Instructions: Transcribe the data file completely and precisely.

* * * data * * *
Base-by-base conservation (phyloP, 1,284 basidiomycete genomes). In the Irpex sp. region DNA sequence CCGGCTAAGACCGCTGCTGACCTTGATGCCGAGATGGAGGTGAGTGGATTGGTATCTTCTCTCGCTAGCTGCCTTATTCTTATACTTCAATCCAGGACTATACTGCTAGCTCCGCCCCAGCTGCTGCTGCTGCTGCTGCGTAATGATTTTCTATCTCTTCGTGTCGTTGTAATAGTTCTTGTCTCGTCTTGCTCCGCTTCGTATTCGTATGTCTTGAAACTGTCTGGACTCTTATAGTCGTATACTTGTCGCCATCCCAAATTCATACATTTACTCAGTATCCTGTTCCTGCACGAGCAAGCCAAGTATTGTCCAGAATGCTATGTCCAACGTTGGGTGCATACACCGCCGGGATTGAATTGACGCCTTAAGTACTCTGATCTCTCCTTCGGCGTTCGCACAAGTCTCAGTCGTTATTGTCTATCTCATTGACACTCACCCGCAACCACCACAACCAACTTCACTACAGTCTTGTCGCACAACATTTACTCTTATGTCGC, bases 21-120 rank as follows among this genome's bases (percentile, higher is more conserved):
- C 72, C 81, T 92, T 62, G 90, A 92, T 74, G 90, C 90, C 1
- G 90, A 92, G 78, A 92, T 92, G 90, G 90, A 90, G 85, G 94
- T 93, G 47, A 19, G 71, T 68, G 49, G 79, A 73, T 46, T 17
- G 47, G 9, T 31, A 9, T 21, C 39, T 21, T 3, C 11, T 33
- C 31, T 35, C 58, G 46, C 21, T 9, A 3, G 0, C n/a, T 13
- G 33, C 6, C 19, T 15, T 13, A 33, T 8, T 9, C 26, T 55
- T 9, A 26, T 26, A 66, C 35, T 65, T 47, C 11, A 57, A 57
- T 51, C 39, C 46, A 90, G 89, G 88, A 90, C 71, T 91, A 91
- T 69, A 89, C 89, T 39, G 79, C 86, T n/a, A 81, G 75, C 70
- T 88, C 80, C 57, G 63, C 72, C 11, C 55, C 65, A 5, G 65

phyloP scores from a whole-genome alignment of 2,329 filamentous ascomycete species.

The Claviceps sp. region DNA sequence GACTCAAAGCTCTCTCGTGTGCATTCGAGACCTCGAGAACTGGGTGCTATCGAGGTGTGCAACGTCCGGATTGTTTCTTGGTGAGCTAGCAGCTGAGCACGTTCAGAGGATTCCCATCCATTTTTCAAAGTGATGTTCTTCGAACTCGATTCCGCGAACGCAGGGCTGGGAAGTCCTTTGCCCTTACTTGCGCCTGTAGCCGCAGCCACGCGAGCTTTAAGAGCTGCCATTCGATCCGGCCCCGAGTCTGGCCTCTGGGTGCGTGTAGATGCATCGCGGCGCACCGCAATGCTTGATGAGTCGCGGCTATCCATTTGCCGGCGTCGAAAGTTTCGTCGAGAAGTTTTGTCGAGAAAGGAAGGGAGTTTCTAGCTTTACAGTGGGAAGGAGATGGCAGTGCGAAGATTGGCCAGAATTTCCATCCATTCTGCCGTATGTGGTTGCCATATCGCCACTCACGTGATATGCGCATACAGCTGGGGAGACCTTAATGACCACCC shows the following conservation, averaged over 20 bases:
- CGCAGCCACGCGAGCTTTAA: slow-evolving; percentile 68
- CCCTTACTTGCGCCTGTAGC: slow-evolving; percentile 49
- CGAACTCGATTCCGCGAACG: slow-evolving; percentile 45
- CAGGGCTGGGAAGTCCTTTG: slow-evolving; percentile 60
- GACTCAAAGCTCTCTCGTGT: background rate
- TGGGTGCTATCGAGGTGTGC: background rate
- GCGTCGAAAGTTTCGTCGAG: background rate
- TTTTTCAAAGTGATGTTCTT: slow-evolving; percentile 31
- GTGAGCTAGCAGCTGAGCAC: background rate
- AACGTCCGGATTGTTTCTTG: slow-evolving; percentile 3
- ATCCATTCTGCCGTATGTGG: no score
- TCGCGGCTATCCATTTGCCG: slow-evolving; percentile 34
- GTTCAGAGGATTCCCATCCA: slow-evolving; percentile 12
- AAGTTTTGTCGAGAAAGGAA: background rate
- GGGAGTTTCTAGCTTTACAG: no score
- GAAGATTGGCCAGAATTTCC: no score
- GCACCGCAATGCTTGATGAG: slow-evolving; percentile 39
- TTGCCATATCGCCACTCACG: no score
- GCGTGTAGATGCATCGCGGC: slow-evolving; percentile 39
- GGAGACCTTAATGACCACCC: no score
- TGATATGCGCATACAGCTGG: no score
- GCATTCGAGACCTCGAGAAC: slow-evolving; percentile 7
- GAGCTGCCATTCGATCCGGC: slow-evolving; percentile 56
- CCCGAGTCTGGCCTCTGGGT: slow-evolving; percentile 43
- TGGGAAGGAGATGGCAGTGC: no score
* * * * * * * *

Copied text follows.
Base-by-base conservation (phyloP, 1,284 basidiomycete genomes). In the Irpex sp. region DNA sequence CCGGCTAAGACCGCTGCTGACCTTGATGCCGAGATGGAGGTGAGTGGATTGGTATCTTCTCTCGCTAGCTGCCTTATTCTTATACTTCAATCCAGGACTATACTGCTAGCTCCGCCCCAGCTGCTGCTGCTGCTGCTGCGTAATGATTTTCTATCTCTTCGTGTCGTTGTAATAGTTCTTGTCTCGTCTTGCTCCGCTTCGTATTCGTATGTCTTGAAACTGTCTGGACTCTTATAGTCGTATACTTGTCGCCATCCCAAATTCATACATTTACTCAGTATCCTGTTCCTGCACGAGCAAGCCAAGTATTGTCCAGAATGCTATGTCCAACGTTGGGTGCATACACCGCCGGGATTGAATTGACGCCTTAAGTACTCTGATCTCTCCTTCGGCGTTCGCACAAGTCTCAGTCGTTATTGTCTATCTCATTGACACTCACCCGCAACCACCACAACCAACTTCACTACAGTCTTGTCGCACAACATTTACTCTTATGTCGC, bases 21-120 rank as follows among this genome's bases (percentile, higher is more conserved):
- C 72, C 81, T 92, T 62, G 90, A 92, T 74, G 90, C 90, C 1
- G 90, A 92, G 78, A 92, T 92, G 90, G 90, A 90, G 85, G 94
- T 93, G 47, A 19, G 71, T 68, G 49, G 79, A 73, T 46, T 17
- G 47, G 9, T 31, A 9, T 21, C 39, T 21, T 3, C 11, T 33
- C 31, T 35, C 58, G 46, C 21, T 9, A 3, G 0, C n/a, T 13
- G 33, C 6, C 19, T 15, T 13, A 33, T 8, T 9, C 26, T 55
- T 9, A 26, T 26, A 66, C 35, T 65, T 47, C 11, A 57, A 57
- T 51, C 39, C 46, A 90, G 89, G 88, A 90, C 71, T 91, A 91
- T 69, A 89, C 89, T 39, G 79, C 86, T n/a, A 81, G 75, C 70
- T 88, C 80, C 57, G 63, C 72, C 11, C 55, C 65, A 5, G 65

phyloP scores from a whole-genome alignment of 2,329 filamentous ascomycete species.

The Claviceps sp. region DNA sequence GACTCAAAGCTCTCTCGTGTGCATTCGAGACCTCGAGAACTGGGTGCTATCGAGGTGTGCAACGTCCGGATTGTTTCTTGGTGAGCTAGCAGCTGAGCACGTTCAGAGGATTCCCATCCATTTTTCAAAGTGATGTTCTTCGAACTCGATTCCGCGAACGCAGGGCTGGGAAGTCCTTTGCCCTTACTTGCGCCTGTAGCCGCAGCCACGCGAGCTTTAAGAGCTGCCATTCGATCCGGCCCCGAGTCTGGCCTCTGGGTGCGTGTAGATGCATCGCGGCGCACCGCAATGCTTGATGAGTCGCGGCTATCCATTTGCCGGCGTCGAAAGTTTCGTCGAGAAGTTTTGTCGAGAAAGGAAGGGAGTTTCTAGCTTTACAGTGGGAAGGAGATGGCAGTGCGAAGATTGGCCAGAATTTCCATCCATTCTGCCGTATGTGGTTGCCATATCGCCACTCACGTGATATGCGCATACAGCTGGGGAGACCTTAATGACCACCC shows the following conservation, averaged over 20 bases:
- CGCAGCCACGCGAGCTTTAA: slow-evolving; percentile 68
- CCCTTACTTGCGCCTGTAGC: slow-evolving; percentile 49
- CGAACTCGATTCCGCGAACG: slow-evolving; percentile 45
- CAGGGCTGGGAAGTCCTTTG: slow-evolving; percentile 60
- GACTCAAAGCTCTCTCGTGT: background rate
- TGGGTGCTATCGAGGTGTGC: background rate
- GCGTCGAAAGTTTCGTCGAG: background rate
- TTTTTCAAAGTGATGTTCTT: slow-evolving; percentile 31
- GTGAGCTAGCAGCTGAGCAC: background rate
- AACGTCCGGATTGTTTCTTG: slow-evolving; percentile 3
- ATCCATTCTGCCGTATGTGG: no score
- TCGCGGCTATCCATTTGCCG: slow-evolving; percentile 34
- GTTCAGAGGATTCCCATCCA: slow-evolving; percentile 12
- AAGTTTTGTCGAGAAAGGAA: background rate
- GGGAGTTTCTAGCTTTACAG: no score
- GAAGATTGGCCAGAATTTCC: no score
- GCACCGCAATGCTTGATGAG: slow-evolving; percentile 39
- TTGCCATATCGCCACTCACG: no score
- GCGTGTAGATGCATCGCGGC: slow-evolving; percentile 39
- GGAGACCTTAATGACCACCC: no score
- TGATATGCGCATACAGCTGG: no score
- GCATTCGAGACCTCGAGAAC: slow-evolving; percentile 7
- GAGCTGCCATTCGATCCGGC: slow-evolving; percentile 56
- CCCGAGTCTGGCCTCTGGGT: slow-evolving; percentile 43
- TGGGAAGGAGATGGCAGTGC: no score